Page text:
Another Chiffonier

Figure 5

Consequently, Steele's decoration remains firmly on the surface of the chest with no sense of three-dimensional space. Landscapes, on the other hand, are inherently illusion. Perhaps if Murphy had painted a different view on each panel this natural tendency would be somewhat neutralized. But he conceived a single, continuous landscape that is convincingly interrupted by the vertical stiles of doors. So the painting's internal perspective is reinforced just as it would be by a picture frame that isolates it from its surroundings.

Oak linen press

Figure 7

This same illusion is maintained on two other Byrdcliffe chests with painted landscapes in the Two Red Roses Collection. The unsigned painted panels on the cherry chiffonier in figure 4 and those on a taller fumed oak linen press (figure 7) seem related, as if two different artists were depicting the same landscape - a wide river valley with a distinctive flat-topped mountain in the distance and a solitary sailboat, lit by a full moon that is reflected in the water. In both cases, the composition is established in loose horizontal bands that draw the eye across the space. Like Murphy's panels, these dreamy paintings lie beyond the surface of the cabinet.

Byrdcliffe was a rural oasis for artists and students, not a production shop. (The colony operated a small furniture workshop from the fall of 1903 to summer of 1905, apparently producing fewer than fifty pieces in all.) The artists, designers, and perhaps students who attended each summer session applied their individual decorating talents to forms reportedly designed by founder Ralph Whitehead and built by skilled cabinetmakers and woodcarvers.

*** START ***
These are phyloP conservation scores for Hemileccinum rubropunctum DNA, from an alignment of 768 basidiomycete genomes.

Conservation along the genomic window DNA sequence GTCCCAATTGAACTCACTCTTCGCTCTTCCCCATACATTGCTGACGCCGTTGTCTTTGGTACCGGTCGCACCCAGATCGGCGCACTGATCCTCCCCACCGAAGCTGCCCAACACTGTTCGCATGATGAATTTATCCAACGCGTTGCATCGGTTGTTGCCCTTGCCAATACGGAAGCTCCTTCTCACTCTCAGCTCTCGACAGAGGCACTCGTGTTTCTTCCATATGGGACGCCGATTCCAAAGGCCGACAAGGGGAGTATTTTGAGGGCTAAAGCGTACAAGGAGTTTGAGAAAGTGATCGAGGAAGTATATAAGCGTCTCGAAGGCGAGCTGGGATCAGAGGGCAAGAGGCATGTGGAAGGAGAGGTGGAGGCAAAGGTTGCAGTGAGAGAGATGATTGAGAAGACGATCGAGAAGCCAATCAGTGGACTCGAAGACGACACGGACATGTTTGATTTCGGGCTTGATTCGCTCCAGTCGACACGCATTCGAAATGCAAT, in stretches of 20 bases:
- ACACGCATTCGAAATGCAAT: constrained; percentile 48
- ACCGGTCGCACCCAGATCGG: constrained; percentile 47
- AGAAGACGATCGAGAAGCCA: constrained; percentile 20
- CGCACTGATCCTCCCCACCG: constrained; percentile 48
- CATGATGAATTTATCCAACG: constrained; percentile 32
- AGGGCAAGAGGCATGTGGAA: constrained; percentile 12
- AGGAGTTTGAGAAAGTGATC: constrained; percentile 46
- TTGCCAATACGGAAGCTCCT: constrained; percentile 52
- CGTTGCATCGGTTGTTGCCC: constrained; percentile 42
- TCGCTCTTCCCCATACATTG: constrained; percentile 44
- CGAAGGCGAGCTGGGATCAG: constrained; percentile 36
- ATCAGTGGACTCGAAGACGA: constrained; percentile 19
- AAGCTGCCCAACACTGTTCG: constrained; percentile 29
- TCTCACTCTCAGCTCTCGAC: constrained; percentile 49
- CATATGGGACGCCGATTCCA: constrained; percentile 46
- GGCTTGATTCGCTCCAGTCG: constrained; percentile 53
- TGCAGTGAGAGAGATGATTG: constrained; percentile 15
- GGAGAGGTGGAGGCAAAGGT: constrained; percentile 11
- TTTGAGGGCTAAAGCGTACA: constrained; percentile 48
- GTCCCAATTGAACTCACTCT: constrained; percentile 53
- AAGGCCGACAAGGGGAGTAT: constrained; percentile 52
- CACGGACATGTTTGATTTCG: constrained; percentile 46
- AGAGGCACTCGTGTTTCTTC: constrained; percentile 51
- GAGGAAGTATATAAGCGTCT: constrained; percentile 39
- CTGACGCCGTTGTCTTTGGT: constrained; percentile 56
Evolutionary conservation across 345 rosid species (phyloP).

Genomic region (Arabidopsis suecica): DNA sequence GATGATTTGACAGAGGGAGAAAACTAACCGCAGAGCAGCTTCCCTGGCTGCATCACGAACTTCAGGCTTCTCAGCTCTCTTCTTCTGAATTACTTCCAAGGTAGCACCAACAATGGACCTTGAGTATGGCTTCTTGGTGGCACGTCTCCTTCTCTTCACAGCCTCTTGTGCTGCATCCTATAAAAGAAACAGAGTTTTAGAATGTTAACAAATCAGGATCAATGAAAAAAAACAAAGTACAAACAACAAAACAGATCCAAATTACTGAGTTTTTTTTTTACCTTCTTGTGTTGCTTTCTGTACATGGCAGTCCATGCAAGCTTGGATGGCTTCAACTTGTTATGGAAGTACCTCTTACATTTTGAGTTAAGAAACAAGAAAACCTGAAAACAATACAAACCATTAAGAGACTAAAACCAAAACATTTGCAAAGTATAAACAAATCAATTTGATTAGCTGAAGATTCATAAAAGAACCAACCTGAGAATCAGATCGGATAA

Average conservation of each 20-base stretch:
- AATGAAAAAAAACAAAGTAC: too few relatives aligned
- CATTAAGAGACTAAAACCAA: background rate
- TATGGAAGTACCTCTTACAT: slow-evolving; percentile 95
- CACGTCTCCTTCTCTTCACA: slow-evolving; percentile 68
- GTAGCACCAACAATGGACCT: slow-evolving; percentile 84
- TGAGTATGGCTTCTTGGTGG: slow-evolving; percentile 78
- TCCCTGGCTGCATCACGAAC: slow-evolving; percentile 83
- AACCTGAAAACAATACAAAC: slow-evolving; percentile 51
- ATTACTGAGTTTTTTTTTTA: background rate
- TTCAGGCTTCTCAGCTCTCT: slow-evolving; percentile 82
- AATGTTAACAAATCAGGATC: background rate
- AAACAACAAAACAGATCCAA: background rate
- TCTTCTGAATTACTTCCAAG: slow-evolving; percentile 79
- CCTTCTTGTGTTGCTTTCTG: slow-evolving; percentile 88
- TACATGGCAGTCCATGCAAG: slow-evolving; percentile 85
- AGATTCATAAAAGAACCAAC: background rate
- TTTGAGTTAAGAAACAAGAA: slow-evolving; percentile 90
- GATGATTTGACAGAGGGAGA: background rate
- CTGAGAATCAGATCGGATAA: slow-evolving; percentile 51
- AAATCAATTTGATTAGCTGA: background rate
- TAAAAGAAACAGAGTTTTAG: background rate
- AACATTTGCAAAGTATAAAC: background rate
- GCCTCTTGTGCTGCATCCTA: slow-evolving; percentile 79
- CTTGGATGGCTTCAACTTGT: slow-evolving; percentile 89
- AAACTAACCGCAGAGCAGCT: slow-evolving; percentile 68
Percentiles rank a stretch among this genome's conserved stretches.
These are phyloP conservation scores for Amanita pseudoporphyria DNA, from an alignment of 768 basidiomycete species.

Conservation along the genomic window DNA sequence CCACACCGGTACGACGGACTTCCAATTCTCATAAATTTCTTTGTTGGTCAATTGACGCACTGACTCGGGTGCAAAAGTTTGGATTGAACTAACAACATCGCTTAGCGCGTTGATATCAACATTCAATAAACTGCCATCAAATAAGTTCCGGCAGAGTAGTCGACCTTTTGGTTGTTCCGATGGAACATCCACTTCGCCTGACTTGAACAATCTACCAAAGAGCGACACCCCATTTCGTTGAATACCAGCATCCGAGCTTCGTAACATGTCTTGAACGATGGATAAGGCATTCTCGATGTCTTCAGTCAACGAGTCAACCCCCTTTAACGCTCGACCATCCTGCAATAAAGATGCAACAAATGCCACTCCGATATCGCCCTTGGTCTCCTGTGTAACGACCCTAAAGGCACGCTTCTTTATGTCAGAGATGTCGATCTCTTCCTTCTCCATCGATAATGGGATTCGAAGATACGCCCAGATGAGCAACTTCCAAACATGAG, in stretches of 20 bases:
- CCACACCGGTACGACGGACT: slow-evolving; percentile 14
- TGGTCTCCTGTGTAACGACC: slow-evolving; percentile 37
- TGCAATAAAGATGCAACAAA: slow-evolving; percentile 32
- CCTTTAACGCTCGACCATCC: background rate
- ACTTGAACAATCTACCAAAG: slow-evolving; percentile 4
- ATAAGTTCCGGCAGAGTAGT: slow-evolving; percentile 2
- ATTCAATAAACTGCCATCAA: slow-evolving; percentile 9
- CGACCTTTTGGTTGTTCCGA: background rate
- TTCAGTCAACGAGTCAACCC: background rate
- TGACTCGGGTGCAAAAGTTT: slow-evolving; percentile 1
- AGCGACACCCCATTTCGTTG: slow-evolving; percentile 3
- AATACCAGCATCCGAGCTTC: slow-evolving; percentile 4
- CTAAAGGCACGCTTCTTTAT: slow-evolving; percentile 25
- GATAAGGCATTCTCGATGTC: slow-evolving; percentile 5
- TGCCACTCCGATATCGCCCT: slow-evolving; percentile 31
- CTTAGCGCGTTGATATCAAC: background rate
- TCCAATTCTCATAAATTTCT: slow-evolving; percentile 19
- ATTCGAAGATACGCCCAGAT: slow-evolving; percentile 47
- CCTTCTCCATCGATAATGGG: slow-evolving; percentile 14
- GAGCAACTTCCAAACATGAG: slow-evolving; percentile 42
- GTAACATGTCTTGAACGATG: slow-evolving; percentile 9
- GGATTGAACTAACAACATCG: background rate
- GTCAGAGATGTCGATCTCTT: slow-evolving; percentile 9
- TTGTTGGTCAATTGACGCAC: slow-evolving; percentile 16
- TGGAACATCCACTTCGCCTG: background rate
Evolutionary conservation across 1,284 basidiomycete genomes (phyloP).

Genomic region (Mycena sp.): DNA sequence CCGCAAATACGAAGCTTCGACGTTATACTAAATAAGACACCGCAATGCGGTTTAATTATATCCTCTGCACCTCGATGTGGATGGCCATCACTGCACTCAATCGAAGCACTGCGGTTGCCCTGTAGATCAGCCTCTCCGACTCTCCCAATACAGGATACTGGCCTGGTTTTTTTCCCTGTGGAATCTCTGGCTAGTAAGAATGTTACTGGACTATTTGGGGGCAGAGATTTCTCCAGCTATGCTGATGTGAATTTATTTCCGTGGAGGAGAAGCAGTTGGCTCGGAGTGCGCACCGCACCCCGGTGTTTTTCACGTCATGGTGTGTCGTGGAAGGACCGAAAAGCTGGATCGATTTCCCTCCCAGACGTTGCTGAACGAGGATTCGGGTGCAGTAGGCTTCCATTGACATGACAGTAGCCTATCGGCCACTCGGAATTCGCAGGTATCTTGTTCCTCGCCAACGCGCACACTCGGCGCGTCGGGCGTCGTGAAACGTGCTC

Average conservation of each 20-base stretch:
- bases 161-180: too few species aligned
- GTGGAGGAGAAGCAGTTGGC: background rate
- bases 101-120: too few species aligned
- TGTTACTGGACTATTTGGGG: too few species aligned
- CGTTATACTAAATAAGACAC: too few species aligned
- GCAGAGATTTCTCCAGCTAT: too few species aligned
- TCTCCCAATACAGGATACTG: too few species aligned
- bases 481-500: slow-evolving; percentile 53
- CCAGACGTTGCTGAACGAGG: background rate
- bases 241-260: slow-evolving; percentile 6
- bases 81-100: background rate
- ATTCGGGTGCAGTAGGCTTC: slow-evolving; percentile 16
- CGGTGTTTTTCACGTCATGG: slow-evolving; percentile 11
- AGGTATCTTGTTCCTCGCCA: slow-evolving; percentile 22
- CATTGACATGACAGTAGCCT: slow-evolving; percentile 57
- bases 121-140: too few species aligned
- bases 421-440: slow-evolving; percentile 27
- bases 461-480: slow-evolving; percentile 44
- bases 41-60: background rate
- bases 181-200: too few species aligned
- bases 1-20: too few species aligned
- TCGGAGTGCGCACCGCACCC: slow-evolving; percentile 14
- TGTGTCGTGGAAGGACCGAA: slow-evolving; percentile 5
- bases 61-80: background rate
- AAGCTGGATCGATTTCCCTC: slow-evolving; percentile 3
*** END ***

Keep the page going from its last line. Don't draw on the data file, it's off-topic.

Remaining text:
Hermann Dudley Murphy and other painters contributed painted panels for a handful of pieces. Several of these artists, including Murphy, were considered Tonalists. Inspired by James Abbott MacNeill Whistler's Nocturnes, the Tonalists tried to capture the poetic nature of the landscape, mood and nuance rather than the unblinking accuracy of realism or the crystallized light of impressionism. Marginal times of day, pre-dawn, twilight and moonlight, when color distinctions fade, allowed them to pursue monochromatic blue, green, and gray palettes. Starry nights and silent meadows were favorite subjects.

Birge Harrison (1854-1929), recognized as one of the preeminent Tonalist painters, was a personal friend of the Whiteheads and taught painting at Byrdcliffe for two years. English-born Dawson Dawson-Watson (1864-1939) taught decorative design at Byrdcliffe when Hermann Dudley Murphy was there, and went on to have a successful career as an illustrator, artist, woodcarver and teacher. Victor Coleman Anderson (1882-1937) studied with Birge Harrison. Either Anderson or Dawson-Watson may have painted the delicate blue moonlit landscapes for the cherry chiffonier or the oak linen press. The brushstrokes are smoother and the composition more abstracted that on Murphy's panels. The linen press panels are painted in a gray-green palette, while the bluer landscape on the chiffonier is detailed with a delicate outline. But the muted color scheme, dreamy poetic landscape, and quiet atmosphere of the Tonalists are all here. One can easily imagine two talented Byrdcliffe painters - teachers or students - working side by side to interpret a local view.

The Two Red Roses Foundation now owns one of the largest private collections of Byrdcliffe furniture in America. Other examples can also be seen in many fine public collections, including the Museum of Fine Arts, Boston, the Metropolitan Museum of Art, the Milwaukee Art Museum, the Detroit Institute of Art, the Henry Francis DuPont Winterthur Museum, the Nelson-Atkins Museum of Art, and the Byrdcliffe Art Colony of the Woodstock Guild.

The Two Red Roses Foundation is a private, non-profit educational institution dedicated to promoting an understanding of the American Arts & Crafts movement through the collection, conservation, exhibition, and interpretation of the decorative and fine arts.